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Rapid Innovation Diffusion in Social Networks

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  • H Peyton Young
  • Gabriel E. Kreindler
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    Abstract

    The diffusion of an innovation can be represented by a process in which agents choose perturbed best responses to what their neighbors are currently doing.� Diffusion is said to be fast if the expected waiting time until the innovation spreads widely is bounded above independently of the size of the network.� Previous work has identified specific topological properties of networks that guarantee fast diffusion.� Here we apply martingale theory to derive topology-free bounds such that diffusion is fast whenever the payoff gain from the innovation is sufficiently high and the response function is sufficiently noisy.� We also provide a simple method for computing an upper bound on the expected waiting time that holds for all networks.� For the logit response function, it takes on average less than 80 revisions per capita for the innovation to diffuse widely in any network, when the error rate is at least 5% and the payoff gain (relative to the status quo) is at least 150%.� Qualitatively similar results hold for other smoothed best response functions and populations that experience heterogeneous payoff shocks.

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    Bibliographic Info

    Paper provided by University of Oxford, Department of Economics in its series Economics Series Working Papers with number 626.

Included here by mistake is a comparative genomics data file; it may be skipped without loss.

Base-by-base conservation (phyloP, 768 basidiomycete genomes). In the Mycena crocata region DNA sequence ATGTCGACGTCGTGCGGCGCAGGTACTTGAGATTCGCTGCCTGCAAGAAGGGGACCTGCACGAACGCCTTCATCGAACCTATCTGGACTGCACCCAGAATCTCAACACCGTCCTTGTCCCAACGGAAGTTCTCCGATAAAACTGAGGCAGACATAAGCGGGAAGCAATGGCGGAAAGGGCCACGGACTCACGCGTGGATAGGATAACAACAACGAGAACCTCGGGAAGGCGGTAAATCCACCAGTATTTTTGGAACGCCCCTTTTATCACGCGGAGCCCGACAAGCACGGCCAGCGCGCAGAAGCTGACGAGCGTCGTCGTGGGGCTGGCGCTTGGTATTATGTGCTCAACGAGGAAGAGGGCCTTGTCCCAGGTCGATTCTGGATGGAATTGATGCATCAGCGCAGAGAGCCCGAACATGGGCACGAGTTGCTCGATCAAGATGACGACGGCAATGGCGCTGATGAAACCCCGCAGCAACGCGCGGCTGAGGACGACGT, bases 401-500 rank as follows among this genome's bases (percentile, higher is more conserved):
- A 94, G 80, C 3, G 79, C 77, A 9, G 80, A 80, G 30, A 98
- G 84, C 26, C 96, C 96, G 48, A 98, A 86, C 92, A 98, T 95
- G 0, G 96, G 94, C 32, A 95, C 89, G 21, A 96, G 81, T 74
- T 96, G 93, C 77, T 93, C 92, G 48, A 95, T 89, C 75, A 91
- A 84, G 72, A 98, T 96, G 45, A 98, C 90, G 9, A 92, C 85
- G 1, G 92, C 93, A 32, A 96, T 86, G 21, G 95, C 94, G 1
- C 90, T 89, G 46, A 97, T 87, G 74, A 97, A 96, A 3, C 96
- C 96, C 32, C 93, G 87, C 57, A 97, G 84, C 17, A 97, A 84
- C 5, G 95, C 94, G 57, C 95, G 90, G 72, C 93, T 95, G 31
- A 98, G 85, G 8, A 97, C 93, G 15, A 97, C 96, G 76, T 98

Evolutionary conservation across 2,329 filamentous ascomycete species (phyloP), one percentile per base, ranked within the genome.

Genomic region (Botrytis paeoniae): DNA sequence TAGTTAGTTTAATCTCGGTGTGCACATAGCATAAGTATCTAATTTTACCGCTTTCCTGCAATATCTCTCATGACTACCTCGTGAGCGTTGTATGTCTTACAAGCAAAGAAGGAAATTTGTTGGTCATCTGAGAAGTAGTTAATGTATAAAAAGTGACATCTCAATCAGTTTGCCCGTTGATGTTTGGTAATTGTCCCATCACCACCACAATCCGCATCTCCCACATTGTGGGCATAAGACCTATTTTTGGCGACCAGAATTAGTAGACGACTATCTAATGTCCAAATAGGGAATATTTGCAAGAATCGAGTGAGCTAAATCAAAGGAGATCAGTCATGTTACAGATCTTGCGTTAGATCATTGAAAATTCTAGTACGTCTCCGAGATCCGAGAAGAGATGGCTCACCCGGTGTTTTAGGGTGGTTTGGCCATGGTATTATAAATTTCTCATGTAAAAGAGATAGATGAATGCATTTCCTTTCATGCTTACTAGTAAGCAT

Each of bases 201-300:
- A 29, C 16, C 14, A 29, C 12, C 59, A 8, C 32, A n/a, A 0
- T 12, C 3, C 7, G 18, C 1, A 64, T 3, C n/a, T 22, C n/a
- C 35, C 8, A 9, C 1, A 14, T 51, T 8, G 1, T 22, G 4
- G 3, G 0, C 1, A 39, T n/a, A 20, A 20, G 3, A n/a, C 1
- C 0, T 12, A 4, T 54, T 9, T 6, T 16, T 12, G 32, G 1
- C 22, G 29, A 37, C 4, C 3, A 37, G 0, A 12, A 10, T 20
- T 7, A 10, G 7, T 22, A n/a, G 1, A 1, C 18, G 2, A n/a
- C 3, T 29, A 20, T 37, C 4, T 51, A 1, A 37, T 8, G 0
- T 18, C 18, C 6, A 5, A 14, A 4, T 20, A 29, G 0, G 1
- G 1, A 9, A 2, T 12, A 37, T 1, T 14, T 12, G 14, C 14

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    Date of creation: 02 Oct 2012
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    Handle: RePEc:oxf:wpaper:626

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    Related research

    Keywords: Innovation diffusion; Convergence time; Local interaction;

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    1. Blume Lawrence E., 1993. "The Statistical Mechanics of Strategic Interaction," Games and Economic Behavior, Elsevier, vol. 5(3), pages 387-424, July.
    2. Blume, Lawrence E., 2003. "How noise matters," Games and Economic Behavior, Elsevier, vol. 44(2), pages 251-271, August.
    3. R. McKelvey & T. Palfrey, 2010. "Quantal Response Equilibria for Normal Form Games," Levine's Working Paper Archive 510, David K. Levine.
    4. Duncan J. Watts & Peter Sheridan Dodds, 2007. "Influentials, Networks, and Public Opinion Formation," Journal of Consumer Research, University of Chicago Press, vol. 34(4), pages 441-458, 05.
    5. Sandholm, William H. & Tercieux, Olivier & Oyama, Daisuke, 0. "Sampling best response dynamics and deterministic equilibrium selection," Theoretical Economics, Econometric Society.
    6. Ellison, Glenn, 1993. "Learning, Local Interaction, and Coordination," Econometrica, Econometric Society, vol. 61(5), pages 1047-71, September.
    7. William H. Sandholm, 2001. "Almost global convergence to p-dominant equilibrium," International Journal of Game Theory, Springer, vol. 30(1), pages 107-116.
    8. Lawrence Blume, 1993. "The Statistical Mechanics of Best-Response Strategy Revision," Game Theory and Information 9307001, EconWPA, revised 26 Jan 1994.
    9. P. Young, 1999. "The Evolution of Conventions," Levine's Working Paper Archive 485, David K. Levine.
    10. Vega-Redondo,Fernando, 2007. "Complex Social Networks," Cambridge Books, Cambridge University Press, number 9780521857406, October.
    11. H Peyton Young & Gabriel E. Kreindler, 2011. "Fast Convergence in Evolutionary Equilibrium Selection," Economics Series Working Papers 569, University of Oxford, Department of Economics.
    12. Young, H Peyton, 1993. "The Evolution of Conventions," Econometrica, Econometric Society, vol. 61(1), pages 57-84, January.
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